Of course, that’s nothing compared to what awaits historian Augustin Renaud in Louise Penny’s Bury Your Dead. In one plot thread of that novel, Renaud has been researching the history of Samuel de Champlain. When he is murdered at Québec City’s Literary and Historical Society, Chief Inspector Armand Gamache (who’s there for a respite and to enjoy the Winter Carnival) gets involved in the investigation. It turns out that Renaud’s murder is directly related to his determined search for Champlain’s remains.

You’ll notice that I’ve not mentioned the many fictional sleuths whose professions are history-related (e.g. anthropology and archaeology) – too easy. And that’s to say nothing of the many crime writers who are historians. They’re all examples of the way history finds its way into crime fiction. I know I’ve only mentioned a sampling here. Over to you.

Thanks, Prashant, for the inspiration. Folks, you won’t want to miss Prashant’s excellent blog. Fine reviews of film, books, and much more await you.

 

 
 

*NOTE: The title of this post is a line from Bob Marley’s Buffalo Soldier.

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Filed under Deborah Crombie, Fred Vargas, Lilian Jackson Braun, Louise Penny, Martin Edwards, Sarah R. Shaber

Gimme Shelter*

SheltersIt’s arguably not as easy to go ‘off the grid’ as it once was, as I mentioned in yesterday’s post. But if you know where to go and what to do, and you have the money and motivation, you can do it. Sometimes, though, it’s not as easy as just disappearing, even if you want (or need) to do that. For example, those dealing with domestic abuse (usually, but not always, women and children) may simply not have access to money, a car and so on. So they need to rely on shelters or on groups of ‘safe houses.’ Sometimes they’re helped by individuals too.

Shelters and other similar places have been around more or less since the 1970s; before then, someone who had to escape had very, very few choices. Even today it can be awfully difficult, but there are shelters and other places that can help to protect survivors of abuse. They’re certainly out there in real life, and they are in crime fiction too.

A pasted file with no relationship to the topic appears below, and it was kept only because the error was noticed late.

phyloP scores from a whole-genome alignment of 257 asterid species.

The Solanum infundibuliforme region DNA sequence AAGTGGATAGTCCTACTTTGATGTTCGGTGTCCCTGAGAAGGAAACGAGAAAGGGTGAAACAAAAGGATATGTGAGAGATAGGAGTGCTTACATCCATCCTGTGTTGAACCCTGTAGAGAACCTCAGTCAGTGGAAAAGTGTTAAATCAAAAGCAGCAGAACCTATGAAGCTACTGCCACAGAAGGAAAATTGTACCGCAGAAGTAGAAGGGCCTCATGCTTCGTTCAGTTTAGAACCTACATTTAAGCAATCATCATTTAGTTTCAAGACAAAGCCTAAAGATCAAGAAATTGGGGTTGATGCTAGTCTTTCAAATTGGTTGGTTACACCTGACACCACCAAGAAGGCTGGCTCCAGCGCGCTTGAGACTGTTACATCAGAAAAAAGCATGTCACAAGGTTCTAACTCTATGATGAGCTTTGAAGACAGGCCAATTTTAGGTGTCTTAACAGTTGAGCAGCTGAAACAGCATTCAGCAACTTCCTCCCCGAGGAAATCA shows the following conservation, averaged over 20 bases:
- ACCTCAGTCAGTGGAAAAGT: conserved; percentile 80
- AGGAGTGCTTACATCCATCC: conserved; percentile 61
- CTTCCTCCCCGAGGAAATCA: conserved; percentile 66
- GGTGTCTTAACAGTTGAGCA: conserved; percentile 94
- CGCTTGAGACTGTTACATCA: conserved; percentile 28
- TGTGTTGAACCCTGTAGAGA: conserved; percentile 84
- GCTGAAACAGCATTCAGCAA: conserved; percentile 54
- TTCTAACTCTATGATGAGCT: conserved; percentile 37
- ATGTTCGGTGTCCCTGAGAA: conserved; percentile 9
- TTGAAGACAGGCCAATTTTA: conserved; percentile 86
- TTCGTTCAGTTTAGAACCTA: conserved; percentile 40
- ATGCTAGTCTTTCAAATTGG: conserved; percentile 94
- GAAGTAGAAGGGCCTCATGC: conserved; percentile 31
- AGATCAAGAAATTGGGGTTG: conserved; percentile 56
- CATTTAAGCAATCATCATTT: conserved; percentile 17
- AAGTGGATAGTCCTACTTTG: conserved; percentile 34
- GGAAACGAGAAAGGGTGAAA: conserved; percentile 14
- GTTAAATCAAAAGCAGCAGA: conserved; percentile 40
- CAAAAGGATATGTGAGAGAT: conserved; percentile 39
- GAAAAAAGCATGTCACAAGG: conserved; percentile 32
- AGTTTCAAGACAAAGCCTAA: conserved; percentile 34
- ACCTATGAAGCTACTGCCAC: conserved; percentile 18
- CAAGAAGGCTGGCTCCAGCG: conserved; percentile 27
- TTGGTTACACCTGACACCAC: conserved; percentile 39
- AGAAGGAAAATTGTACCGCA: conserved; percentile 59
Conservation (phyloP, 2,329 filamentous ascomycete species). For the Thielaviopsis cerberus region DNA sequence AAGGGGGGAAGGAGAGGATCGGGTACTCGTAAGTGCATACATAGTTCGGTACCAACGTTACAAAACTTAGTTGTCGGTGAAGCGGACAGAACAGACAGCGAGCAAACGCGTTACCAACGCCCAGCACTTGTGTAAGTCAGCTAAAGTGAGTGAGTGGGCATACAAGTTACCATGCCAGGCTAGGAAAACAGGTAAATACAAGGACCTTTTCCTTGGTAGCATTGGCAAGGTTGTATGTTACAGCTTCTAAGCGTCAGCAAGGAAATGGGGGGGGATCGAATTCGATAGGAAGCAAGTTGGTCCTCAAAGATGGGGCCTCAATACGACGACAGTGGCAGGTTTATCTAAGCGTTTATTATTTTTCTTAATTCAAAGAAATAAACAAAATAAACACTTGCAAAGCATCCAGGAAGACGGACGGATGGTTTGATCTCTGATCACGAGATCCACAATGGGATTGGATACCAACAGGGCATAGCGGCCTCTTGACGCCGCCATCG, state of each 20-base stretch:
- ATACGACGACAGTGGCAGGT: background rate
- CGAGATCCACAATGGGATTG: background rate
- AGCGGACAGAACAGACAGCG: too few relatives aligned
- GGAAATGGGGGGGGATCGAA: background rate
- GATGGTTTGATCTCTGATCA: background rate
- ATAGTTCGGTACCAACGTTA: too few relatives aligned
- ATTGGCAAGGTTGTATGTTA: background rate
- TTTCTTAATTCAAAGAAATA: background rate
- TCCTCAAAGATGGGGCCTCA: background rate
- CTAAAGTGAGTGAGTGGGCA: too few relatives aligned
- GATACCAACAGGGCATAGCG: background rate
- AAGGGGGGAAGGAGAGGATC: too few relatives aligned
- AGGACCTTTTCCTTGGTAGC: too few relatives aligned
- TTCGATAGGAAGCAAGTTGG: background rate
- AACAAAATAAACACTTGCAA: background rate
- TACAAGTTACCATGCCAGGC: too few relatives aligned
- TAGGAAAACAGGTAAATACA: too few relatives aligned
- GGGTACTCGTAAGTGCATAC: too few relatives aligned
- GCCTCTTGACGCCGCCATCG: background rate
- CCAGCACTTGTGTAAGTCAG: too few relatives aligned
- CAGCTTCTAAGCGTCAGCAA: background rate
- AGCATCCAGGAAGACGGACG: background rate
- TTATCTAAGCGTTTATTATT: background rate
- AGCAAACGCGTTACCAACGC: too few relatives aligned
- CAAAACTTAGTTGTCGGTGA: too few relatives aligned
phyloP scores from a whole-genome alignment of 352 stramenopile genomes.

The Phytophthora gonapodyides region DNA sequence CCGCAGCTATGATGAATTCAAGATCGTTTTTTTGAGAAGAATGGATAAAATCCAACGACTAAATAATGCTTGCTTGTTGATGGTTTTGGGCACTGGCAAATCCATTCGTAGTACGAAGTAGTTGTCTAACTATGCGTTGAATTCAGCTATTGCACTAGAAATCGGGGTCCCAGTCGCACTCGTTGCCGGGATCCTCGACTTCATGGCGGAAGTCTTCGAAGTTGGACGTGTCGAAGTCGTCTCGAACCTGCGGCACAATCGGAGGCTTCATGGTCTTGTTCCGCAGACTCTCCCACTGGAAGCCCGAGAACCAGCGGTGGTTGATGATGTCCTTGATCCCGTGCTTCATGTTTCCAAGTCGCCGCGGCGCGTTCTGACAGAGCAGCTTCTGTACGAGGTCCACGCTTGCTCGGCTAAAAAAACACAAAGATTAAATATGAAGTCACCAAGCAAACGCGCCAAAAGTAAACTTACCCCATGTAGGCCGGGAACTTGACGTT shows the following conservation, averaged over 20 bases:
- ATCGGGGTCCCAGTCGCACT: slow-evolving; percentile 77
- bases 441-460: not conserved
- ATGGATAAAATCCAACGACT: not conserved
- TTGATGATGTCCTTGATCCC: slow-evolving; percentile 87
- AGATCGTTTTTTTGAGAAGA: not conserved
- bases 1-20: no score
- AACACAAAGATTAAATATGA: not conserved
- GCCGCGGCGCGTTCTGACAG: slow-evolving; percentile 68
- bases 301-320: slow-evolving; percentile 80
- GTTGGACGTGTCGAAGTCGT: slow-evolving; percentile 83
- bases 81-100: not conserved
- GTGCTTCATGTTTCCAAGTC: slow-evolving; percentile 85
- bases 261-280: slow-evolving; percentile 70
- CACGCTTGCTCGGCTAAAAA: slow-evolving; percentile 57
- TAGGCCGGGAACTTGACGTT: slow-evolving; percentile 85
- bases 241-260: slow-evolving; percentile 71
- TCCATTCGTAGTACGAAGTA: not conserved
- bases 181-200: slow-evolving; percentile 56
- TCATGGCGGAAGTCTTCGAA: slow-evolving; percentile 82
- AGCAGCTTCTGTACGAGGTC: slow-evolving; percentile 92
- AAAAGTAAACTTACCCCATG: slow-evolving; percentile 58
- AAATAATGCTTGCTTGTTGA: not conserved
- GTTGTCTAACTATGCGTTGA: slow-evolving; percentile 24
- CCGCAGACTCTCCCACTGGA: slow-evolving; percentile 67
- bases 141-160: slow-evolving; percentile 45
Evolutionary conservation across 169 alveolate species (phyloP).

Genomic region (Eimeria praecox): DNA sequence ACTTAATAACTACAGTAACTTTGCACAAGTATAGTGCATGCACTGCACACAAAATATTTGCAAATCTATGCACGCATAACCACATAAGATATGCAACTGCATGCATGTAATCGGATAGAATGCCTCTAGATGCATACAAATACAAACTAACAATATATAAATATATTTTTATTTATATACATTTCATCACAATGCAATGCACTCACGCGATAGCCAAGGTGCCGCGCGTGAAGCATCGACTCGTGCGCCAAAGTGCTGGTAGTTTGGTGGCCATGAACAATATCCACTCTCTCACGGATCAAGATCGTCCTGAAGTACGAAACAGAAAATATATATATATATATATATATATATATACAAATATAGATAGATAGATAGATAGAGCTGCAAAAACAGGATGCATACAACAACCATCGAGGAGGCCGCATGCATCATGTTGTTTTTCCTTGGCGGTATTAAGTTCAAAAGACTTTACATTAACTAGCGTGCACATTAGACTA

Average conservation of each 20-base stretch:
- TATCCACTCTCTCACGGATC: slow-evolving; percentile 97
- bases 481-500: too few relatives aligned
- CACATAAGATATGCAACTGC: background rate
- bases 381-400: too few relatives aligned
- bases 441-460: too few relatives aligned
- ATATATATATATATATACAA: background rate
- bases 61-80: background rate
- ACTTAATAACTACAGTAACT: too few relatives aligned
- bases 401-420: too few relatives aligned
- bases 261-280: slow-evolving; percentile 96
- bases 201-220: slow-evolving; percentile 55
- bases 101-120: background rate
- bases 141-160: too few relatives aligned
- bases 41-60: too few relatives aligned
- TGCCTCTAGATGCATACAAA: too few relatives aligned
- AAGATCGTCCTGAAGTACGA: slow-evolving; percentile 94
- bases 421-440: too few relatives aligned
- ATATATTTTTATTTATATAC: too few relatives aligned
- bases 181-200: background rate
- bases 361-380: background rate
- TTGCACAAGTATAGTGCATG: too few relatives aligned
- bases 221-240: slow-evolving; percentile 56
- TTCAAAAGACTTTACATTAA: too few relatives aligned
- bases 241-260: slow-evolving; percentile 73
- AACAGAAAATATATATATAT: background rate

Deborah Crombie’s In a Dark House features Helping Hands, a Southwark women’s shelter. One night, there’s a fire in a warehouse next door to Helping Hands, and one of its residents reports the incident. The body of an unidentified woman is found among the ashes, and Superintendent Duncan Kincaid begins the investigation. At the same time, Kincaid’s partner, DI Gemma James, gets a call from the Reverend Winnie Montfort. One of Montfort’s congregants is missing, and she may be the unidentified woman. There are other possibilities though. One of them is Laura Novak, who works at Guy’s Hospital, and who is also on the Board of Directors at Helping Hands. Without giving away spoilers, I can say that the shelter and the people who live and work there do figure into this mystery.

Denise Mina’s Garnethill trilogy features Maureen ‘Mauri’ O’Donnell. In the second novel Exile, she has a job at Place of Safety, a women’s shelter. There, she meets Ann Harris, who is one of the shelter’s residents. Then, Ann disappears. On the one hand, the residents are under no obligation to tell the staff where they go and what they do. On the other, it’s always a cause for concern when residents go missing, because it could easily mean they’ve returned to an abusive situation. So Mauri does worry about Ann’s well-being. Still, there’s nothing to indicate a problem until two weeks later, when Ann’s body is found in the Thames. Mauri immediately suspects that Ann’s husband Jimmy killed her. But Jimmy’s cousin Louise, who runs the shelter, thinks he’s innocent. So she and Mauri start to ask questions about what really happened.

When we first meet Zoë Sharp’s Charlotte ‘Charlie’ Fox in Killer Instinct, she’s left the armed forces for reasons she would rather not discuss. But she’s found a way to fit back into civilian life:
 

‘I’ve been holding self-defence at the Shelseley Lodge Women’s Refuge for the last couple of years.’
 

On the whole, she finds the work satisfying, and the shelter provides her a place to teach her classes in exchange for not charging its residents any tuition. One night, she goes with a friend to a karaoke night event at the newly remodeled Adelphi Club. During the evening, she gets into a fight with another patron Susie Hollins. When Susie is later found murdered, the police are naturally very interested in Charlie. If she’s going to clear her name, she’s going to have to find out who the killer is, and all of the possibilities are dangerous…